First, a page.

IRS Approves Temporary Use of Digital Signatures for Certain Forms

September 10, 2020

The US Internal Revenue Service (IRS) issued news release IR-2020-194 on August 28, approving the temporary use of digital signatures for certain IRS forms that must be filed with the IRS manually. Of note, this list of forms includes Form 8832, Entity Classification Election, which allows an eligible entity to elect how it will be classified for US federal tax purposes. The news release does not, however, cover Internal Revenue Code Section 83(b) election statements, which allows a taxpayer to elect to report income from the transfer of property for the performance of services in the year of such property transfer.

The news release provides a list of certain IRS forms (full list included below) that can be submitted with a digital signature if mailed to the relevant IRS service center address by or on December 31, 2020. The IRS further updated this list of forms on September 10, 2020 (these forms are also included below). In a June 12, 2020 IRS memorandum, IRS services and enforcement employees were notified that they can accept images of signatures (scanned or photographed) and digital signatures (those using encryption techniques) on certain documents including but not limited to “extensions of statute of limitations on assessment or collection . . . and any other statement or form needing the signature of a taxpayer or representative traditionally collected by IRS personnel outside of standard filing procedures.”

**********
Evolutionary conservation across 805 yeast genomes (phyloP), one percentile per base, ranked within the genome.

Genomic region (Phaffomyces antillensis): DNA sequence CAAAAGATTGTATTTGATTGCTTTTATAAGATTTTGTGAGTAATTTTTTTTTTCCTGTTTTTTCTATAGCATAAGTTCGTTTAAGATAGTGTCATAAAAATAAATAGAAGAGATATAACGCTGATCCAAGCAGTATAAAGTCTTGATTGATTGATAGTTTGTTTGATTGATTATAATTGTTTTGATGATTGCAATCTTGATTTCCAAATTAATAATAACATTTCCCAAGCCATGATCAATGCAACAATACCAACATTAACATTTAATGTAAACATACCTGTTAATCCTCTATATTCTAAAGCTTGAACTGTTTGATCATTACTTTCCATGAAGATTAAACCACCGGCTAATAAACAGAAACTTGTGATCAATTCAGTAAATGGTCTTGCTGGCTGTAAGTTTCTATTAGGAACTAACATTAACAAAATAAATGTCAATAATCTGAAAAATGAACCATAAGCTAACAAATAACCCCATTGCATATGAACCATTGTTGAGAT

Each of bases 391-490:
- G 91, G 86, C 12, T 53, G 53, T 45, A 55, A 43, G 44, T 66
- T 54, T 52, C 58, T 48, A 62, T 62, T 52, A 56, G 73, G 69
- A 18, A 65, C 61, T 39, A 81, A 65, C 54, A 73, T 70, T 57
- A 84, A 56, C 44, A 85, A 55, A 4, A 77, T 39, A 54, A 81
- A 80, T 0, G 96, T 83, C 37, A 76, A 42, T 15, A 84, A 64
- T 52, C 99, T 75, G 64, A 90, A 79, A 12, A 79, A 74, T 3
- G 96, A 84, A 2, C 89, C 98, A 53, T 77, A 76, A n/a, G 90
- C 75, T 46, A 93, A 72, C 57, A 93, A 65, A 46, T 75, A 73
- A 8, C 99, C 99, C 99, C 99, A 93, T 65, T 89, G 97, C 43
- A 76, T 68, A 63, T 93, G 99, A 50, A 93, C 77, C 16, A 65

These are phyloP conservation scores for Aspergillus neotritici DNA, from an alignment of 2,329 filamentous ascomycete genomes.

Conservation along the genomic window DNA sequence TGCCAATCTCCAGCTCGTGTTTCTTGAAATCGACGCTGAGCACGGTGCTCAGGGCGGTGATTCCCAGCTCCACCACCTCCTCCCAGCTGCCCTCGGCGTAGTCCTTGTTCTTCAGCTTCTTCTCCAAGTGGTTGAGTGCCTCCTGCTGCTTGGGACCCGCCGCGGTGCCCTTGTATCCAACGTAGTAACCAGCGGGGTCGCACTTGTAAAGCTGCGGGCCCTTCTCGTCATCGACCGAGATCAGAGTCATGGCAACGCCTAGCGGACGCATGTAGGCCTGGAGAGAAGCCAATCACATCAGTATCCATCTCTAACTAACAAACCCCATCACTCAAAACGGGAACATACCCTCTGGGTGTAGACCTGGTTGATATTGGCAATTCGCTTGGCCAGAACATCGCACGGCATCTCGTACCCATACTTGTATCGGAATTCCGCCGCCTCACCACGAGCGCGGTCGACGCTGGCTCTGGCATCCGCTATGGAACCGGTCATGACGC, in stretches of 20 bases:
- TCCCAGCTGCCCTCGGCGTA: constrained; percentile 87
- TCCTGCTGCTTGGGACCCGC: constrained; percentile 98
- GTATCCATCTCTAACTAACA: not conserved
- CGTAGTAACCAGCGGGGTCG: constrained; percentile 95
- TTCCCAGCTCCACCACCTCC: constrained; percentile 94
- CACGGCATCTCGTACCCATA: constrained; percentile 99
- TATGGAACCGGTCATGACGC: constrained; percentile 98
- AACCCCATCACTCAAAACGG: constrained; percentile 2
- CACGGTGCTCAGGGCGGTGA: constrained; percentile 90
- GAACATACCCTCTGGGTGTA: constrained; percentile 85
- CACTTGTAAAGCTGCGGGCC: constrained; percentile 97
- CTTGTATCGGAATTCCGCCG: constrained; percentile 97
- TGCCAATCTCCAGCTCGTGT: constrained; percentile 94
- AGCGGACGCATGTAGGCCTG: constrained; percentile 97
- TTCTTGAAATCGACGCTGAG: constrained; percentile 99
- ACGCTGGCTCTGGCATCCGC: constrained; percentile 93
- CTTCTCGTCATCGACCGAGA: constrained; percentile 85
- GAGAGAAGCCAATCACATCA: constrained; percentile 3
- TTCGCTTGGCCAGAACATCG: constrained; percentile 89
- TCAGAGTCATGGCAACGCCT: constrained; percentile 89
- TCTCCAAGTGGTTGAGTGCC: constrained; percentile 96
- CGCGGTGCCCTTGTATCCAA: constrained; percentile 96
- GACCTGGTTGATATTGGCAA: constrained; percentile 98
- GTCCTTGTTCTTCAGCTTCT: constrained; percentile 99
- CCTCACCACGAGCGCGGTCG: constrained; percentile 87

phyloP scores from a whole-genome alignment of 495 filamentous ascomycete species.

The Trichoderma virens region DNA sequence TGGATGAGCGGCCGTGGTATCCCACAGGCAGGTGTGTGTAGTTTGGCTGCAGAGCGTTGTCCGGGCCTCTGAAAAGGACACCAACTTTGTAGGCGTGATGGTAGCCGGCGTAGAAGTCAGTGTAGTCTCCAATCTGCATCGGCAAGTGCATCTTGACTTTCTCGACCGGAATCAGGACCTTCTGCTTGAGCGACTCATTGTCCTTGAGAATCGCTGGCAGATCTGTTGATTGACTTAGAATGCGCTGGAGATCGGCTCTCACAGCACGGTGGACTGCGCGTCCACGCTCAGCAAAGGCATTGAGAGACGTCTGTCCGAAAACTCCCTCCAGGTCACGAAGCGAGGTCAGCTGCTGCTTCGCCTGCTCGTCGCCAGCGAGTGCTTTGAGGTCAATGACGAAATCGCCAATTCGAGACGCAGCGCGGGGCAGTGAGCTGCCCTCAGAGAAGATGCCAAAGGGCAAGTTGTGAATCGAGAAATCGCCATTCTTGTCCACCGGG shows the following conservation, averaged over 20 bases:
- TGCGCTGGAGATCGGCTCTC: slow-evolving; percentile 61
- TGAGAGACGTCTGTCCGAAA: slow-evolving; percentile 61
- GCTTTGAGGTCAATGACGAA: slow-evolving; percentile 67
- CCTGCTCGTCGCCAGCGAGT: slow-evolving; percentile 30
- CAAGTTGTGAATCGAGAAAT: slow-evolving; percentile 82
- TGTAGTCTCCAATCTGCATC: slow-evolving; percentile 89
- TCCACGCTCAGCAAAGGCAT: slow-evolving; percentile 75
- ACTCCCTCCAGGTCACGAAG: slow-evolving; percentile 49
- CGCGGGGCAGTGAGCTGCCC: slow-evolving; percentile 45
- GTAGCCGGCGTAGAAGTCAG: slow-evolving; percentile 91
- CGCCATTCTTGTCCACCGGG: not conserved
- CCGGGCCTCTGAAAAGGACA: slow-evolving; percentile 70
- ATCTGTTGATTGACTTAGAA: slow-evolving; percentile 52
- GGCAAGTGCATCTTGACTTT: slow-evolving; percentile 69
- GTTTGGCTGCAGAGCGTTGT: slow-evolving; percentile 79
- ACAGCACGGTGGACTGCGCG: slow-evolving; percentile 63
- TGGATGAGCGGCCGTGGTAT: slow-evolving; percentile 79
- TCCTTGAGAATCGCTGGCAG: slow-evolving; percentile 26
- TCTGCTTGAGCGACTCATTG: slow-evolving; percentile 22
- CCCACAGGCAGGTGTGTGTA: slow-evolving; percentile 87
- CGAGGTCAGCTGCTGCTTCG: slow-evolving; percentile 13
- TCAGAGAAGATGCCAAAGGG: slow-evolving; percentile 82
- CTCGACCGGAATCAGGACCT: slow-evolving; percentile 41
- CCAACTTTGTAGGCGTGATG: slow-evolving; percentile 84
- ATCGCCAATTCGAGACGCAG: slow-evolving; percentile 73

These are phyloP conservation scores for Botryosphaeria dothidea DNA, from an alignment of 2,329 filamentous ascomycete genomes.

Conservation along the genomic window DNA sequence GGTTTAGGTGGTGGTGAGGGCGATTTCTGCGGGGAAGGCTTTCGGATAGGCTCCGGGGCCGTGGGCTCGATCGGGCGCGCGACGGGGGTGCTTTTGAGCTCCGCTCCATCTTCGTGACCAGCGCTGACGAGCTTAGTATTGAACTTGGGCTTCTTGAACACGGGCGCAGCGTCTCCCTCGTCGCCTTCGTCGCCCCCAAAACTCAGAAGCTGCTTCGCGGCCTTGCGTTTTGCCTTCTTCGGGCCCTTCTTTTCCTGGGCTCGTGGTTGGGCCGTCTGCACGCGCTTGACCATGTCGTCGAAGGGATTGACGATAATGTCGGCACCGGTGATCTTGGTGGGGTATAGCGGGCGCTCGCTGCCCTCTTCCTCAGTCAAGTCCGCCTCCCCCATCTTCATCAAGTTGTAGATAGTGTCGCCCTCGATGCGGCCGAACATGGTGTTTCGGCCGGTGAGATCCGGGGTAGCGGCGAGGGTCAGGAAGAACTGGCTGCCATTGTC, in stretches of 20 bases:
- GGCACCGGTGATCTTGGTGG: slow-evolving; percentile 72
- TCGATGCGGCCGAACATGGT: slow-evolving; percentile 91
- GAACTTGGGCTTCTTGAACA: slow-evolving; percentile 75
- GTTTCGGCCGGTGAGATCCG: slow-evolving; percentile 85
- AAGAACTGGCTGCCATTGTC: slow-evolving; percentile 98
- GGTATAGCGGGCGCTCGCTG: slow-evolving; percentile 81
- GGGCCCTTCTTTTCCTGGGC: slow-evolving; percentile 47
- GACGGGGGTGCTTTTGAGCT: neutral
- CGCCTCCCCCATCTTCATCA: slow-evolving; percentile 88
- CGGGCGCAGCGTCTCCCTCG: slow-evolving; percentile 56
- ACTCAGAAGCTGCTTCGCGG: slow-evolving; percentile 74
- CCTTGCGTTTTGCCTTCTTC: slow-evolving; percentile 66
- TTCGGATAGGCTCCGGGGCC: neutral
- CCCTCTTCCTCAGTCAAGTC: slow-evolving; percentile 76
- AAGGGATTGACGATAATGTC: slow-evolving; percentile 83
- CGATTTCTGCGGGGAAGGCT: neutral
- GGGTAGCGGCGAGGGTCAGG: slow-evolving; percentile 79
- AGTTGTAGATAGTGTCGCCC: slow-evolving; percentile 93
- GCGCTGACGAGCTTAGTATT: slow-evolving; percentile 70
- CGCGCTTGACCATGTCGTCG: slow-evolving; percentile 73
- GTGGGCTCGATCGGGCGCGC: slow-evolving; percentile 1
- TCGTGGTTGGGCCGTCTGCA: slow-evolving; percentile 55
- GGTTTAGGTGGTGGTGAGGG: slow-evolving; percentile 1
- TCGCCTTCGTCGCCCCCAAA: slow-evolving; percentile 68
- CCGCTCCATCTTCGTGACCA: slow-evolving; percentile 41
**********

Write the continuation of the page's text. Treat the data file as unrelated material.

The news release expands the number of IRS forms that will be accepted with a digital signature to include specific tax forms filed through “standard filing procedures.” The news release only addresses digital signatures; thus, based on the distinctions drawn between images of signatures and digital signatures in the June 12 memorandum, the news release does not appear to cover scanned or photographed signatures.